For the better part of four months every year, Nielsen Media Research gathers data to measure audience size of TV networks and local stations. The numbers are important because audience share determines advertising share.
To build ratings, the networks and local stations have historically scheduled their most sensational programming during these "sweeps weeks." Local TV news departments – here and everywhere else in the United States – used to run the same story about so-called public sex year after year.
Carrying hidden cameras into adult bookstores, outdoor cruising areas and public restrooms, they recorded the shocking sight of men having furtive sex with one another. Nothing builds ratings like showing gay porn to straight people.
This ratings ploy seemed to die down in recent years, but WSB-TV recently brought it back with a report about sex at the Belvedere Theater in DeKalb County. The story is well-documented by reporter Ryan Lee in the May 16 issue of Southern Voice, the city's gay weekly newspaper. You can find WSB reporter Jody Fleischer's video report, made after "months of investigation" (but not aired until sweeps week), on the station's website.
There is much about this story that is disgusting – and the least of it pertains to the behavior of the six, mainly elderly men who were arrested for public indecency by the DeKalb vice squad. You can start with Fleischer's basically stepping in to do the vice squad's job by conducting surveillance inside the theater with hidden cameras. She's like the middle-school snitch who hangs out with the smokers in the bathroom and then runs to tattle to the principal.
WSB's investigation, supposedly undertaken to "help" neighbors who have complained about the theater for 20 years, is a good example, too, of the way the media routinely foment the moral hysteria that has rendered the trivial consequential and the consequential trivial in America. Never mind that stories like Fleischer's have ruined lives, even caused suicides. What's important is that sex sells when thoughtful reporting won't.
My favorite statement in Fleischer's report was made by (the unfortunately named) Lt. Gary Dickerson, head of DeKalb's vice squad: "What adults do at home behind closed doors is their business, but when you bring it out into public then it becomes everybody's business."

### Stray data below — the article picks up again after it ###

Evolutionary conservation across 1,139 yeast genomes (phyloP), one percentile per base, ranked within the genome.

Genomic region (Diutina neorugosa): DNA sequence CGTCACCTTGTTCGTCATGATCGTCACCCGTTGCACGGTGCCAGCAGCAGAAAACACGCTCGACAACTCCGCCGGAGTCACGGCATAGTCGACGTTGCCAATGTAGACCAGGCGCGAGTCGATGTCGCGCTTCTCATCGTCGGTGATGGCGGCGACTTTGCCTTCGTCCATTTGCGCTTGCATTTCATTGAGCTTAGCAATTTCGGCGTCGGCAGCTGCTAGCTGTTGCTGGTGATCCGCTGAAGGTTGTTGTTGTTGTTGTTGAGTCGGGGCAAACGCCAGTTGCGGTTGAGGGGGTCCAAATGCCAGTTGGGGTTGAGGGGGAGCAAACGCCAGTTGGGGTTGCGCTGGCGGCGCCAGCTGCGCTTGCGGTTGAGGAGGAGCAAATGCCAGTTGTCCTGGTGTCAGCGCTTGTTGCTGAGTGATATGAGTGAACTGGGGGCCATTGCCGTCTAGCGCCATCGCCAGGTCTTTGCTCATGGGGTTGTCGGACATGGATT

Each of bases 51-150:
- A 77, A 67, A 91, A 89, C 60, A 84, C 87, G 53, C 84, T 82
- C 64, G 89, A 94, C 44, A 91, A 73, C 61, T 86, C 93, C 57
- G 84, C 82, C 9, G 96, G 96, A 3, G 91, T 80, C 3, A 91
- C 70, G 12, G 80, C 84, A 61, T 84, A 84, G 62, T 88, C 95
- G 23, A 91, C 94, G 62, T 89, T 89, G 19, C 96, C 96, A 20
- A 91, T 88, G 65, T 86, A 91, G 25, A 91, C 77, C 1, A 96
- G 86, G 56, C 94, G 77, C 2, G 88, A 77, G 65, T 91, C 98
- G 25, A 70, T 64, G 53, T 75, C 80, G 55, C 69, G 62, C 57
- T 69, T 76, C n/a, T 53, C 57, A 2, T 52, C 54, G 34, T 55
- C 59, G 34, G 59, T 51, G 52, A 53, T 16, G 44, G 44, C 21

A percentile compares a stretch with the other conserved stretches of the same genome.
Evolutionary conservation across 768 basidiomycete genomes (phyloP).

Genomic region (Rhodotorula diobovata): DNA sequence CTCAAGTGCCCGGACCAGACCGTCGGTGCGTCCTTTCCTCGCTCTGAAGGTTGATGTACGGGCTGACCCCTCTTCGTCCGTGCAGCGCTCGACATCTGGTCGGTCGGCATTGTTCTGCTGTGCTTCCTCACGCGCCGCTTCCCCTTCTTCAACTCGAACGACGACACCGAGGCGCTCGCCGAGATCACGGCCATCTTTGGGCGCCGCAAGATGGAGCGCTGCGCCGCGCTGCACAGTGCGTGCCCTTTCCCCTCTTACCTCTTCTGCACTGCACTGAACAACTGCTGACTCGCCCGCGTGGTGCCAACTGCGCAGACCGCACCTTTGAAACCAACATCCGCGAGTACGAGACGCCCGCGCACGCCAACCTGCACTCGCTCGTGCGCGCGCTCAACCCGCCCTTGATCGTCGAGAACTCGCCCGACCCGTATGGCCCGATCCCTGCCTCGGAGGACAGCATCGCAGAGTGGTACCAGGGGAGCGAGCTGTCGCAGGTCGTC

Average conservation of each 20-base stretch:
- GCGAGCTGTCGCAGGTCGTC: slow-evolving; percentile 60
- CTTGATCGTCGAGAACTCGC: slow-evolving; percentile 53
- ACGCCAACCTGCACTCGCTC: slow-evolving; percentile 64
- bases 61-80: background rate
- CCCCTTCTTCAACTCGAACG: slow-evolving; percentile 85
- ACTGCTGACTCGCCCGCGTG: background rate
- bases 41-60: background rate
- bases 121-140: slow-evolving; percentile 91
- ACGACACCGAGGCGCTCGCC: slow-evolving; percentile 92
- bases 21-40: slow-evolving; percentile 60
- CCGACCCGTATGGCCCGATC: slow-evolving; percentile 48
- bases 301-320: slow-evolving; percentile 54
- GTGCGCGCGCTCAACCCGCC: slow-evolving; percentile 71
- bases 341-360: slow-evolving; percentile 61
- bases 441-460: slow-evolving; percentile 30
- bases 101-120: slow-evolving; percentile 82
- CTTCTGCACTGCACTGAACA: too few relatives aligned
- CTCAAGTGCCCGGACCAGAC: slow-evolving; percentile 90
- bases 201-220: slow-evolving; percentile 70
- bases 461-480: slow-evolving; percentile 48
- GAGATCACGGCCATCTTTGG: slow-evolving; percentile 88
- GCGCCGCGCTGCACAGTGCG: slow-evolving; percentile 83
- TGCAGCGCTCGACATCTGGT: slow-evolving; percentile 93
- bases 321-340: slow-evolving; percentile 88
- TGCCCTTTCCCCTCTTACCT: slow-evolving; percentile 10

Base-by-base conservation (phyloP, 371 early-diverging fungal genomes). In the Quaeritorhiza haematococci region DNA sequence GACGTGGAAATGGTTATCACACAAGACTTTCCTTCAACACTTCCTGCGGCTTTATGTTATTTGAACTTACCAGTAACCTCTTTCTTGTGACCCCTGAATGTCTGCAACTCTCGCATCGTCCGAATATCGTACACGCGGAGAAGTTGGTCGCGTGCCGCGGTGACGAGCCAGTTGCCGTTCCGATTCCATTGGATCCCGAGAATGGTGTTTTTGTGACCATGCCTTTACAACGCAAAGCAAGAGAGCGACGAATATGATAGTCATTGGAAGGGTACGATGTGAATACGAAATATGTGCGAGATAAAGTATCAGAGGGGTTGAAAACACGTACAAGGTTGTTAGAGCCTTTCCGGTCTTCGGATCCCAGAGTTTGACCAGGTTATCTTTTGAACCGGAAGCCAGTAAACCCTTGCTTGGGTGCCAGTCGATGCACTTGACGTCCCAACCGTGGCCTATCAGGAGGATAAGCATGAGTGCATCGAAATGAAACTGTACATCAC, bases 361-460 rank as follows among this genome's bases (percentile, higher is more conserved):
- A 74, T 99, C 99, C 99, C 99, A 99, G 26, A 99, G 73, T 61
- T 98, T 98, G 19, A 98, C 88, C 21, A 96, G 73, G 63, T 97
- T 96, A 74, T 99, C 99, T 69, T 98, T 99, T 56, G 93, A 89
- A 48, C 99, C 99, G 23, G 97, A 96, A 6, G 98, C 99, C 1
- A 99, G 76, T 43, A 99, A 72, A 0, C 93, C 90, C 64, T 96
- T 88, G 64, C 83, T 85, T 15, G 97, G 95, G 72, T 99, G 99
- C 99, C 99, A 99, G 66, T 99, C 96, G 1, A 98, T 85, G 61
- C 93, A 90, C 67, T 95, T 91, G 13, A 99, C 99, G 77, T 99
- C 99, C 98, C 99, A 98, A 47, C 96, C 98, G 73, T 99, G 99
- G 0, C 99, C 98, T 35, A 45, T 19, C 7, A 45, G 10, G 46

How exactly did the six men Dickerson arrested bring their sex play "out into public"? They were inside a movie theater whose two screening rooms continually play porn. Thus they were out of view of the neighbors except during the time they were walking through the theater parking lot.
Further: Only gay men looking for quick sex go to the theater, so it's not as if there were anyone in the theater who was surprised or outraged by the behavior of the six arrested men.
I think it's a pretty safe bet that if the theater offered a picture-window view to the neighbors or was patronized by members of the local garden club, men would not have sex in the theater.
The incident, in short, demonstrates the ambiguous meaning of the word "public." Indeed, it's clear that men go to the Belvedere for the precise reason that it affords them privacy.
The insanity of this situation is the same wherever it occurs. The men are privately engaging in consensual sex. Then a reporter or vice squad member shows up with a hidden camera. In effect, by spying, they violate the men's privacy to punish them for failing to have sex ... privately. The only thing that makes such sex public is the presence of the police camera.
People, including gay men, have all kinds of moral reactions to sex of this type. They argue that in a more open society, no gay man should need to pursue furtive sex outside the home. But, typically, men who patronize places such as the Belvedere are married. Other customers see themselves as part of a sexual culture that treats sex as recreation. It's rare to see anyone support a right to establish zones like the Belvedere for recreational sex play anymore, but such spaces have been around for centuries.
Many gay people argue, too, that such behavior makes the entire gay community look "bad." That makes as much sense as saying the exhibition of breasts during Mardi Gras in New Orleans makes all straight people look bad. A community that supposedly reveres diversity looks absurd when it joins the state's effort to control consensual sexual expression.
One thing is certain. If the Belvedere is permanently closed, another such venue will appear quickly. Men will resume their play out of public view until another reporter shows up to moralize on camera.
Cliff Bostock holds a Ph.D. in depth psychology. For information on his private practice, go to www.cliffbostock.com.